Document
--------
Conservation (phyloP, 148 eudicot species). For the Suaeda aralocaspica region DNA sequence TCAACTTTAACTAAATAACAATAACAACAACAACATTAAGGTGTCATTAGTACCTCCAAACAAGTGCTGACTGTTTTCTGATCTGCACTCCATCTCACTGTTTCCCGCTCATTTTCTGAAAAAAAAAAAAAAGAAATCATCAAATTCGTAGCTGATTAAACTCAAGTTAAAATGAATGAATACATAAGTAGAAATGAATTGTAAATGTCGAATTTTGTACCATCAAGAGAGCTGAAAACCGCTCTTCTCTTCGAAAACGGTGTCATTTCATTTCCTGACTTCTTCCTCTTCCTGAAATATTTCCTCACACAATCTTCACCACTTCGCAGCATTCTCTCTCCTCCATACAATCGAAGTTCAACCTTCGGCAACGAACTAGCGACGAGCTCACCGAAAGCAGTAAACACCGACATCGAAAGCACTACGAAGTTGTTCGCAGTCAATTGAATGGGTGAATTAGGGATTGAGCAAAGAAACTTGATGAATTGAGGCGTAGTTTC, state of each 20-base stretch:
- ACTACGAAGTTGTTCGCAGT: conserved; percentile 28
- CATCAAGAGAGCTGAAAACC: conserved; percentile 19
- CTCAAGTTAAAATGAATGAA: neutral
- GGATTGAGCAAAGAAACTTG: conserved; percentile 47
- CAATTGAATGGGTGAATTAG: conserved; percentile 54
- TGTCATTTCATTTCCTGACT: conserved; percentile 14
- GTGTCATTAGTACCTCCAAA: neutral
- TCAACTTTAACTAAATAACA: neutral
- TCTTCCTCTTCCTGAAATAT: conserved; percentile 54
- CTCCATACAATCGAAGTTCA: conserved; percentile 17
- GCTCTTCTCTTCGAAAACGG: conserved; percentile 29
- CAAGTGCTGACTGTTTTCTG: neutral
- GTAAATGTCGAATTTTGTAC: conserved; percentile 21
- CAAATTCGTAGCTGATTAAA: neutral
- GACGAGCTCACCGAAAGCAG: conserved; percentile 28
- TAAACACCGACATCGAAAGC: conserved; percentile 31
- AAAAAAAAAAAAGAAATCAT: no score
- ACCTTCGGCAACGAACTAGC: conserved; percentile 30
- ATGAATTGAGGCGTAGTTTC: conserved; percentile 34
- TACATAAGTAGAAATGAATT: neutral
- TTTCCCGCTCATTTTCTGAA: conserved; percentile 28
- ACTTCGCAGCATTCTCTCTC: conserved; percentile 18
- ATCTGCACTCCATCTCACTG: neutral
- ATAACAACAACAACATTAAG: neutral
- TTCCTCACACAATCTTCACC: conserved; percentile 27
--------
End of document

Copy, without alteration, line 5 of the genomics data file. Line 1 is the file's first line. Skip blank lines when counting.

- GGATTGAGCAAAGAAACTTG: conserved; percentile 47